Magazine article University Business

International Students Still Flock to U.S

Magazine article University Business

International Students Still Flock to U.S

Article excerpt

AMERICA IS STILL A STRONG DRAW AS A PLACE FOR INTERNATIONAL students to attend college. According to the 2008 Open Doors report from the Institute of International Education, the number of international students studying in the United States during the 2007-2008 school year increased 7 percent over the previous year, the biggest gain since September 11, 2001.

Asia is still the region that sends the most students, with the top five countries being India, China, South Korea, Japan, and Canada.

Canada? "Canada has been in the top five or six since the beginning of Open Doors [in 1949]," says Peggy Blumenthal, executive vice president and chief operating officer at the IIE. Canadian students are attracted by the same qualities as students from more far-flung locations--our large system and its diversity of choices.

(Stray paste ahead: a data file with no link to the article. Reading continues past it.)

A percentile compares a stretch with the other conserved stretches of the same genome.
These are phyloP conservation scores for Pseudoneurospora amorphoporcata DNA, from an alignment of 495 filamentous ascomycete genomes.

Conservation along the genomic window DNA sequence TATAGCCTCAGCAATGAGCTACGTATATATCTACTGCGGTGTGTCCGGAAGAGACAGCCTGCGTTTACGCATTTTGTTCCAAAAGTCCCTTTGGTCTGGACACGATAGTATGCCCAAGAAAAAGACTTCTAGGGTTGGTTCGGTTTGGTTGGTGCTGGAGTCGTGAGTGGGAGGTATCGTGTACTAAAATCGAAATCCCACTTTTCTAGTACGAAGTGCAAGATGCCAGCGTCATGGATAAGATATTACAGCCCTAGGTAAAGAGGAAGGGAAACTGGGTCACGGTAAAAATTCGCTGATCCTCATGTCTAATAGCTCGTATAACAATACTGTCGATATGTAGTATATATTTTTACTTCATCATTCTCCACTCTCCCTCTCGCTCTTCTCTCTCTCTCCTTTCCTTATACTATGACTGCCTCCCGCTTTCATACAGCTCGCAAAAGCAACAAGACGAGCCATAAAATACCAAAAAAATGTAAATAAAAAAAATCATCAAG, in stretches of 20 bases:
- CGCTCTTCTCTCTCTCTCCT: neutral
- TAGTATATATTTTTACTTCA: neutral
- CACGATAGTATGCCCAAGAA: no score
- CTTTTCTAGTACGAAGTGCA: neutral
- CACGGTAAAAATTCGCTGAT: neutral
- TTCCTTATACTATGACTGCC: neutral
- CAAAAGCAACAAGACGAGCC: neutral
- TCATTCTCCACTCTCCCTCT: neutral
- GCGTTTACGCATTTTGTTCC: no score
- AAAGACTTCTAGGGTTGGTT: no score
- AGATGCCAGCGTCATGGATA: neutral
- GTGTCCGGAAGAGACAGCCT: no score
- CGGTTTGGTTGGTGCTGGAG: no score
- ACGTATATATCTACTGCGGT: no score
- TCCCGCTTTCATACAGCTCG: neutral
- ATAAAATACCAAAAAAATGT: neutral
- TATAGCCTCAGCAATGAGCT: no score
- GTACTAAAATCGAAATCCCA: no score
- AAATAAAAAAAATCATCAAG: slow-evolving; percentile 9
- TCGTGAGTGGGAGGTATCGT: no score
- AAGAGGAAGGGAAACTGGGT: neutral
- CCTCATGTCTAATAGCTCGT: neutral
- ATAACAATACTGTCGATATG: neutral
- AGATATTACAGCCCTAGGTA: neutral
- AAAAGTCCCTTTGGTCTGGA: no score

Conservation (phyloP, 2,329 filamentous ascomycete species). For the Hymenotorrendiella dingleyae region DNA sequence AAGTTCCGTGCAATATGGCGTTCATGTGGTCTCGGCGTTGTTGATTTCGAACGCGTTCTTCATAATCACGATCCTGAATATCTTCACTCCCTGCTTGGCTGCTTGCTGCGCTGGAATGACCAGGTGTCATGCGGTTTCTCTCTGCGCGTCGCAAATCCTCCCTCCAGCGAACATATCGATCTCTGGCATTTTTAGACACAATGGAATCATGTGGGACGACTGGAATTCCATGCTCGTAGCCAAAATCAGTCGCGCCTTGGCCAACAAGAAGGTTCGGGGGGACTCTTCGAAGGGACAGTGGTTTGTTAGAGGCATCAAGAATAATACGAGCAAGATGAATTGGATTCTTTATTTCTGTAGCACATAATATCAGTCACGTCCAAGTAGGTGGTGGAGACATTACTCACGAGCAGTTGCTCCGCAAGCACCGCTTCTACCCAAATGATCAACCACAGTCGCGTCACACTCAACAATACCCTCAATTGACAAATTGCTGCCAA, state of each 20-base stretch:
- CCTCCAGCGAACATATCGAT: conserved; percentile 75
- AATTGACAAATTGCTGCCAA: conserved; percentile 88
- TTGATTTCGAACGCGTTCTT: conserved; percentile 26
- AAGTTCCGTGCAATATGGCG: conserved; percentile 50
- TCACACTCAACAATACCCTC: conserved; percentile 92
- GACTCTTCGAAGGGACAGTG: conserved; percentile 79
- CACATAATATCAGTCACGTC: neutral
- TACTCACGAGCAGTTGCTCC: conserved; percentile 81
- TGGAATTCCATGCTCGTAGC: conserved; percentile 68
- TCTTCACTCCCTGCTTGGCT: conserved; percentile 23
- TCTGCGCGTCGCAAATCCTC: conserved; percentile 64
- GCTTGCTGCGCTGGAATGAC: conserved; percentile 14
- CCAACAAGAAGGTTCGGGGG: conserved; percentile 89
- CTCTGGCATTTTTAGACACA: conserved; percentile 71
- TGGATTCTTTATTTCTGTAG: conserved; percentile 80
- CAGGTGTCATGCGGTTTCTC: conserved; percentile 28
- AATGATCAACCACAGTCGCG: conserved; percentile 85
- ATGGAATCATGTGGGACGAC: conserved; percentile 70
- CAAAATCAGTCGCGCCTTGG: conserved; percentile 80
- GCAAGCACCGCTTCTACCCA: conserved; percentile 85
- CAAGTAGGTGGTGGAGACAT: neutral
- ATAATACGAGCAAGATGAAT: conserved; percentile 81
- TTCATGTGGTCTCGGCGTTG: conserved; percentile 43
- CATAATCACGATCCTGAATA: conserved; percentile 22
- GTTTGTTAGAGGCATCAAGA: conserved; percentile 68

Despite Canada's continued support, most American higher education institutions are focusing recruitment efforts in Asia, which not only has a large population of students but many students who can pay their own way. "You don't see a lot of recruiting in Africa because they can't pay the fees," Blumenthal points out. The Asian countries, on the other hand, have strong economies and a growing middle class.

She also explains that while the undergraduate systems in India, China, and South Korea are improving, there aren't enough graduate programs to accept the students, so they are coming to America. The "world-class research" occurring here adds to the attraction, Blumenthal notes.

The students from Japan, however, "resemble American study abroad students. …

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